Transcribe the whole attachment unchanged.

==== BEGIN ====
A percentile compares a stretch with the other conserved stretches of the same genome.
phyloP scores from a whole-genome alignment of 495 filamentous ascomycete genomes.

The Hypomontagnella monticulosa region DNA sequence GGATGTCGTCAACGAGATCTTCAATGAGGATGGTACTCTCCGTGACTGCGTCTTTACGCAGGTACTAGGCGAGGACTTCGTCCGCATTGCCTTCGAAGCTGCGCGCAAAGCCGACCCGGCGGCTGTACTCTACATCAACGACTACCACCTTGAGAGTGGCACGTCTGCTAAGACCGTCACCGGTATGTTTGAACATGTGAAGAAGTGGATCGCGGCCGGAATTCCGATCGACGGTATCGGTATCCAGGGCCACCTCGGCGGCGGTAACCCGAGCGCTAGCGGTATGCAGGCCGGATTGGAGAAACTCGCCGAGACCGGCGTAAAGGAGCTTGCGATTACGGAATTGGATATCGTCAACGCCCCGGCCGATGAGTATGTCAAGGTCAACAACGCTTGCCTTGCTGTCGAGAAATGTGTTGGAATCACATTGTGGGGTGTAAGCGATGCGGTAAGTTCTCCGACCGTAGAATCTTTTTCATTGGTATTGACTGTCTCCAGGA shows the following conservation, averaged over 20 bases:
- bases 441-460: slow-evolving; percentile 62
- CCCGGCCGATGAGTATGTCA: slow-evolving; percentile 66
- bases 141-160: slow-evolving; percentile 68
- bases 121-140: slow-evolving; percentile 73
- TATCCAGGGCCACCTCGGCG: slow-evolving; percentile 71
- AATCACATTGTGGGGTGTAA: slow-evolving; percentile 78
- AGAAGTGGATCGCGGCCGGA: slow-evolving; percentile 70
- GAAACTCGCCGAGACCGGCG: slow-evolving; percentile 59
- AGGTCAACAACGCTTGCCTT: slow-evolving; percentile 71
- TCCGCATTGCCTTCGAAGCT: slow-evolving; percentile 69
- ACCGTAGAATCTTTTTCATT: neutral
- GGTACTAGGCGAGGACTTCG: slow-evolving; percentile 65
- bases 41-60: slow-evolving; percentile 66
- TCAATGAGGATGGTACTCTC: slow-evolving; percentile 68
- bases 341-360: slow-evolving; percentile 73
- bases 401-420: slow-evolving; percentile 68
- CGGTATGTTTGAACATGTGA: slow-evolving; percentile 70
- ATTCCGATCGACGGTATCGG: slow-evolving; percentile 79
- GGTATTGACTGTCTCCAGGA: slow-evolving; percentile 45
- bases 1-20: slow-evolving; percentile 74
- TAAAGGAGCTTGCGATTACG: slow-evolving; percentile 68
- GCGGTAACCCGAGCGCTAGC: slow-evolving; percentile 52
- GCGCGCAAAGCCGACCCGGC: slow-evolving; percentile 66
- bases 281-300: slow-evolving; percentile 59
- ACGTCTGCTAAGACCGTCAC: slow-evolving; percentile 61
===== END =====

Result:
A percentile compares a stretch with the other conserved stretches of the same genome.
phyloP scores from a whole-genome alignment of 495 filamentous ascomycete genomes.

The Hypomontagnella monticulosa region DNA sequence GGATGTCGTCAACGAGATCTTCAATGAGGATGGTACTCTCCGTGACTGCGTCTTTACGCAGGTACTAGGCGAGGACTTCGTCCGCATTGCCTTCGAAGCTGCGCGCAAAGCCGACCCGGCGGCTGTACTCTACATCAACGACTACCACCTTGAGAGTGGCACGTCTGCTAAGACCGTCACCGGTATGTTTGAACATGTGAAGAAGTGGATCGCGGCCGGAATTCCGATCGACGGTATCGGTATCCAGGGCCACCTCGGCGGCGGTAACCCGAGCGCTAGCGGTATGCAGGCCGGATTGGAGAAACTCGCCGAGACCGGCGTAAAGGAGCTTGCGATTACGGAATTGGATATCGTCAACGCCCCGGCCGATGAGTATGTCAAGGTCAACAACGCTTGCCTTGCTGTCGAGAAATGTGTTGGAATCACATTGTGGGGTGTAAGCGATGCGGTAAGTTCTCCGACCGTAGAATCTTTTTCATTGGTATTGACTGTCTCCAGGA shows the following conservation, averaged over 20 bases:
- bases 441-460: slow-evolving; percentile 62
- CCCGGCCGATGAGTATGTCA: slow-evolving; percentile 66
- bases 141-160: slow-evolving; percentile 68
- bases 121-140: slow-evolving; percentile 73
- TATCCAGGGCCACCTCGGCG: slow-evolving; percentile 71
- AATCACATTGTGGGGTGTAA: slow-evolving; percentile 78
- AGAAGTGGATCGCGGCCGGA: slow-evolving; percentile 70
- GAAACTCGCCGAGACCGGCG: slow-evolving; percentile 59
- AGGTCAACAACGCTTGCCTT: slow-evolving; percentile 71
- TCCGCATTGCCTTCGAAGCT: slow-evolving; percentile 69
- ACCGTAGAATCTTTTTCATT: neutral
- GGTACTAGGCGAGGACTTCG: slow-evolving; percentile 65
- bases 41-60: slow-evolving; percentile 66
- TCAATGAGGATGGTACTCTC: slow-evolving; percentile 68
- bases 341-360: slow-evolving; percentile 73
- bases 401-420: slow-evolving; percentile 68
- CGGTATGTTTGAACATGTGA: slow-evolving; percentile 70
- ATTCCGATCGACGGTATCGG: slow-evolving; percentile 79
- GGTATTGACTGTCTCCAGGA: slow-evolving; percentile 45
- bases 1-20: slow-evolving; percentile 74
- TAAAGGAGCTTGCGATTACG: slow-evolving; percentile 68
- GCGGTAACCCGAGCGCTAGC: slow-evolving; percentile 52
- GCGCGCAAAGCCGACCCGGC: slow-evolving; percentile 66
- bases 281-300: slow-evolving; percentile 59
- ACGTCTGCTAAGACCGTCAC: slow-evolving; percentile 61